In 1986 the presidential election called on the Austria international attention and opened a very delicate phase also in domestic politics. The electoral campaign was in fact dominated by accusations against K. Waldheim, former UN secretary and independent candidate of the ÖVP, of having been involved, as an officer of the German army, in criminal acts committed in the Balkans during the war. His election (June 1986), which took place in a climate of heated controversy, caused serious damage to the international image of the Austria and in particular deteriorated relations with the United States and Israel. This affair increased the climate of instability and led to the resignation of Sinowatz and the formation of a new coalition government between SPÖ and FPÖ chaired by the socialist F. Vranitzky in June. leader J. Haider. The subsequent early elections held in November 1986 recorded a decline in the socialists, who went from 90 to 80 seats, and the popular ones, who lost 4 seats, a sharp increase in the FPÖ, which obtained 18 seats against the previous 12, while the Greens for the first time they entered parliament and won 8 seats. The trend towards diversification of political forces, which manifested itself in the previous electoral test and confirmed by subsequent local consultations, was consolidated with the entry of a fourth party into the Nationalrat.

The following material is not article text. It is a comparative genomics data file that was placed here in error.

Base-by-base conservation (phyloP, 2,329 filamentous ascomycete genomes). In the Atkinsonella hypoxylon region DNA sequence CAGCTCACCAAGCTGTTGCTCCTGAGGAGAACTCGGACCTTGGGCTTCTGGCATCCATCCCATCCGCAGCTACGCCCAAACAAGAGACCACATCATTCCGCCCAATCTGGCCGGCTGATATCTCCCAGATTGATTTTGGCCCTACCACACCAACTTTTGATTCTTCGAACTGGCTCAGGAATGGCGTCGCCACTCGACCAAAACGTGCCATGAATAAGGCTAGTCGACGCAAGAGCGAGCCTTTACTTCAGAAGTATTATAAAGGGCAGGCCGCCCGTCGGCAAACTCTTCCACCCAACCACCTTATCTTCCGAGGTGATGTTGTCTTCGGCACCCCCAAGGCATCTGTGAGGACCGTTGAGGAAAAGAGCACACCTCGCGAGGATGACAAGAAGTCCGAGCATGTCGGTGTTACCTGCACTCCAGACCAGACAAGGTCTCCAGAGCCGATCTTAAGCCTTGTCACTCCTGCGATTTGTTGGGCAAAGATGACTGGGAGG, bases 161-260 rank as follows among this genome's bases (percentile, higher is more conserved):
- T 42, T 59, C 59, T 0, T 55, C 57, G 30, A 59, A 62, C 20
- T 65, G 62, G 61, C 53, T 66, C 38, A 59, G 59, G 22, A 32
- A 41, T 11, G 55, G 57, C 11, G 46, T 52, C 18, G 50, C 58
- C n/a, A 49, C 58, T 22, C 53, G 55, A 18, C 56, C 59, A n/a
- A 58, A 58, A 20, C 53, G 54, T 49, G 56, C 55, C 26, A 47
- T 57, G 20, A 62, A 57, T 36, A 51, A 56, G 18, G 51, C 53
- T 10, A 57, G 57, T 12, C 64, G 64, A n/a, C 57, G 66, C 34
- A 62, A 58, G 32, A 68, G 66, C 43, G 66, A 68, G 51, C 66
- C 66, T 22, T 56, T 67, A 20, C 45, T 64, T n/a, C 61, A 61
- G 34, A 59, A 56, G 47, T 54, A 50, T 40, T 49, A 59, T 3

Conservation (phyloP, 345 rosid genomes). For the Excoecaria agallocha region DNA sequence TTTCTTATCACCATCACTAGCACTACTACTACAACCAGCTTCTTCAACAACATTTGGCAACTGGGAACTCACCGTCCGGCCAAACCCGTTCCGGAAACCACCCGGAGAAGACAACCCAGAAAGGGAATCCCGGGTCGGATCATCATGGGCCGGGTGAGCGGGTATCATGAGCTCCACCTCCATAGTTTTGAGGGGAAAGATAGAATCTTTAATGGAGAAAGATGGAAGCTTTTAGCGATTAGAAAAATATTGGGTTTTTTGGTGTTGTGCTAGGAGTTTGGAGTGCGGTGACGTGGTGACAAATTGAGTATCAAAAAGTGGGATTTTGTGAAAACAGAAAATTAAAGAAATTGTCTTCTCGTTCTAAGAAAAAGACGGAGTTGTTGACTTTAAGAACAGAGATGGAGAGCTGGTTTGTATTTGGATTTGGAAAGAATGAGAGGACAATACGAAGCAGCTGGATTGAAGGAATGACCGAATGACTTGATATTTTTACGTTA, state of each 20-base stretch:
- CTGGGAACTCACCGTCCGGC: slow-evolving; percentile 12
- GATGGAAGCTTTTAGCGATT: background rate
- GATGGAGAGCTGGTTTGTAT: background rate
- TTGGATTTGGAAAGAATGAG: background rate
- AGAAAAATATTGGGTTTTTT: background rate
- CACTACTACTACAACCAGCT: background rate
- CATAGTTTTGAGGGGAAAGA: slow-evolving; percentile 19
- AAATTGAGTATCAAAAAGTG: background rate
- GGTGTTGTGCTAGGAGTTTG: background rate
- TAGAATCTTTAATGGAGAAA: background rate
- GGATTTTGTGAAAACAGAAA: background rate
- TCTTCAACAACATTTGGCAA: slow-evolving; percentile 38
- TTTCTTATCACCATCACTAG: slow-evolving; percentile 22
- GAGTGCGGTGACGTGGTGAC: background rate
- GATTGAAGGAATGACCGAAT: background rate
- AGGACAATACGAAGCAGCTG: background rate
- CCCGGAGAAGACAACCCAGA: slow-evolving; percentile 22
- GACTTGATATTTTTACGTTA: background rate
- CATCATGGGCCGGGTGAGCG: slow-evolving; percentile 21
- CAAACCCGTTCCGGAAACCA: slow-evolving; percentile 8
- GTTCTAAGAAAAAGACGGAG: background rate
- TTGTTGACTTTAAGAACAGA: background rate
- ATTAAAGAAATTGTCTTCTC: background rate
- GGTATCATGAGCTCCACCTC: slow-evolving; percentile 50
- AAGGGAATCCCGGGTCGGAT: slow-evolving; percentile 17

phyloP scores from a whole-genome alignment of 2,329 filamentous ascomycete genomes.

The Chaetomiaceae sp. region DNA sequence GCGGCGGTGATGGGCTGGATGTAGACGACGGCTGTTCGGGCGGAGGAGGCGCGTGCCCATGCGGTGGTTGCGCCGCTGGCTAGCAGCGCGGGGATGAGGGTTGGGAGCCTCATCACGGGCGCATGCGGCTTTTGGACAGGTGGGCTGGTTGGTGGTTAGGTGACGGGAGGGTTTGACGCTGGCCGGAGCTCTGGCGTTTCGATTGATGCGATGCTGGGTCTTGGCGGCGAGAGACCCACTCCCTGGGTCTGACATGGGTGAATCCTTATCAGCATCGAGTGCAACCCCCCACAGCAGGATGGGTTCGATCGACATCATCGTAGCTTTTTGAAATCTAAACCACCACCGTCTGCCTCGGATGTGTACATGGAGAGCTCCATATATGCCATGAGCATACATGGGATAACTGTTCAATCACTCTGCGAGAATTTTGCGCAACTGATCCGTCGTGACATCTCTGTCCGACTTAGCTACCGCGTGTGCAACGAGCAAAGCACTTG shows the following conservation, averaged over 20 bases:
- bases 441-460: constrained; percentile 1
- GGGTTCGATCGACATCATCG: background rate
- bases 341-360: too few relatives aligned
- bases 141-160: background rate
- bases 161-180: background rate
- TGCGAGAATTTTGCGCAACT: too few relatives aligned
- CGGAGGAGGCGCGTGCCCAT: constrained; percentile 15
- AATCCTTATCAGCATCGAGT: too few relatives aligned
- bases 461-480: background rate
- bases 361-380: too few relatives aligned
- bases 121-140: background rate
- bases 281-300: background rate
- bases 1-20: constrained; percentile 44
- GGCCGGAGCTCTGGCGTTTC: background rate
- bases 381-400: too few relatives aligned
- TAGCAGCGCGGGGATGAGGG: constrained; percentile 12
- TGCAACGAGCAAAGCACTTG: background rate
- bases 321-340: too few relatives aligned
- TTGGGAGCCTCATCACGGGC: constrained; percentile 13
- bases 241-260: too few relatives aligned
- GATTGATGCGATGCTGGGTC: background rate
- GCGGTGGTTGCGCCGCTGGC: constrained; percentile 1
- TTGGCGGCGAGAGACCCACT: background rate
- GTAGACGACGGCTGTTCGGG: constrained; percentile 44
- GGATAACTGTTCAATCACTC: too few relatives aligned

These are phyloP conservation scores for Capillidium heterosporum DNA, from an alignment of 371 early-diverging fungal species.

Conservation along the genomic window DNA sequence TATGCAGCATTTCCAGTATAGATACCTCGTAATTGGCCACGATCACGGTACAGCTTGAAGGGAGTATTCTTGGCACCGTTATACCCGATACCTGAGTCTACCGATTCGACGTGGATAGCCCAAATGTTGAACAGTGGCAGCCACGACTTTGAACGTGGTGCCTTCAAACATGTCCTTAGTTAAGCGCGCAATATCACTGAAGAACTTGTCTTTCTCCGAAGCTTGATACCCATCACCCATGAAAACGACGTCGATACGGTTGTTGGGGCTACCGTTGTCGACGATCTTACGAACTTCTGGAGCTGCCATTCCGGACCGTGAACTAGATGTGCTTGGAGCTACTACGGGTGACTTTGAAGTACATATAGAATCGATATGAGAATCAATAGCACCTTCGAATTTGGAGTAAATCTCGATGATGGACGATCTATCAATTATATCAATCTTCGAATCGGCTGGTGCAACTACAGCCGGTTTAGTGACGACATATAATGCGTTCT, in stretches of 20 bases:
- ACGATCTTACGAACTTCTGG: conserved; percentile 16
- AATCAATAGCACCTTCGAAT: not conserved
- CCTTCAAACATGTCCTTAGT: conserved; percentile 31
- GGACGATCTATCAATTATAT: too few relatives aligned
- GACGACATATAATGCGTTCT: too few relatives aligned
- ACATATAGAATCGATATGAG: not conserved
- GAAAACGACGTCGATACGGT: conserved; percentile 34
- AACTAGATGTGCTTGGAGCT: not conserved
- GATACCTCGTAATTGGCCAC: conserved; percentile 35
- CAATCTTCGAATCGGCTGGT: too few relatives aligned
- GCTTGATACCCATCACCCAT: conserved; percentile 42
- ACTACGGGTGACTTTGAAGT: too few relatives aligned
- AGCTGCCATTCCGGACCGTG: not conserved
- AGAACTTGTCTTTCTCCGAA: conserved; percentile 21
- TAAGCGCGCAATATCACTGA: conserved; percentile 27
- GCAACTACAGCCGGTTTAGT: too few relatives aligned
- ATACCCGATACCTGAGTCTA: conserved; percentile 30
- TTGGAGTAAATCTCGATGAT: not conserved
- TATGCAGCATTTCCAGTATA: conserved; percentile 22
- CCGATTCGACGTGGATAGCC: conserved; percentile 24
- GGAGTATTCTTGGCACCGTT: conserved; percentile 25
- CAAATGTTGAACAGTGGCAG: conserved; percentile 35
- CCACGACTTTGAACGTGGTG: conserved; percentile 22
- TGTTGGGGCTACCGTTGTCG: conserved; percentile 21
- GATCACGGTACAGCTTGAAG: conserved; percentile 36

After long negotiations, in January 1987, a government composed of SPÖ and ÖVP was formed, which marked the return to the ” grand coalition ” after more than twenty years. The cabinet, chaired by Vranitzky, launched a program focused on reducing the public deficit, on restructuring the nationalized sector through the introduction of forms of partial privatization and on the enlargement of institutions of direct democracy. Since its establishment, the coalition has manifested considerable divisions and a certain fragility of the whole, despite the fact that the two parties that make it up have become over the years much more homogeneous than they were previously, so much so that the lines of conflict pass to the internal of each, at least on some relevant issues such as the environmental issue or social policy. On the international level, the new government seems to be characterized by less activism, at least partly deriving from the still open Waldheim question, with the isolation and loss of prestige that this has entailed. The only important initiative was the request for admission as a full member, forwarded to the EEC in 1989 and motivated by the concern of the damage that could derive from the Austria since the establishment of the single European market in 1992. This request seems to lead to a redefinition of the neutralist approaches of Austrian foreign policy. The government coalition was also confirmed after the elections of October 1990, which nevertheless recorded a sharp defeat of the ÖVP.

Austria History in the 1980's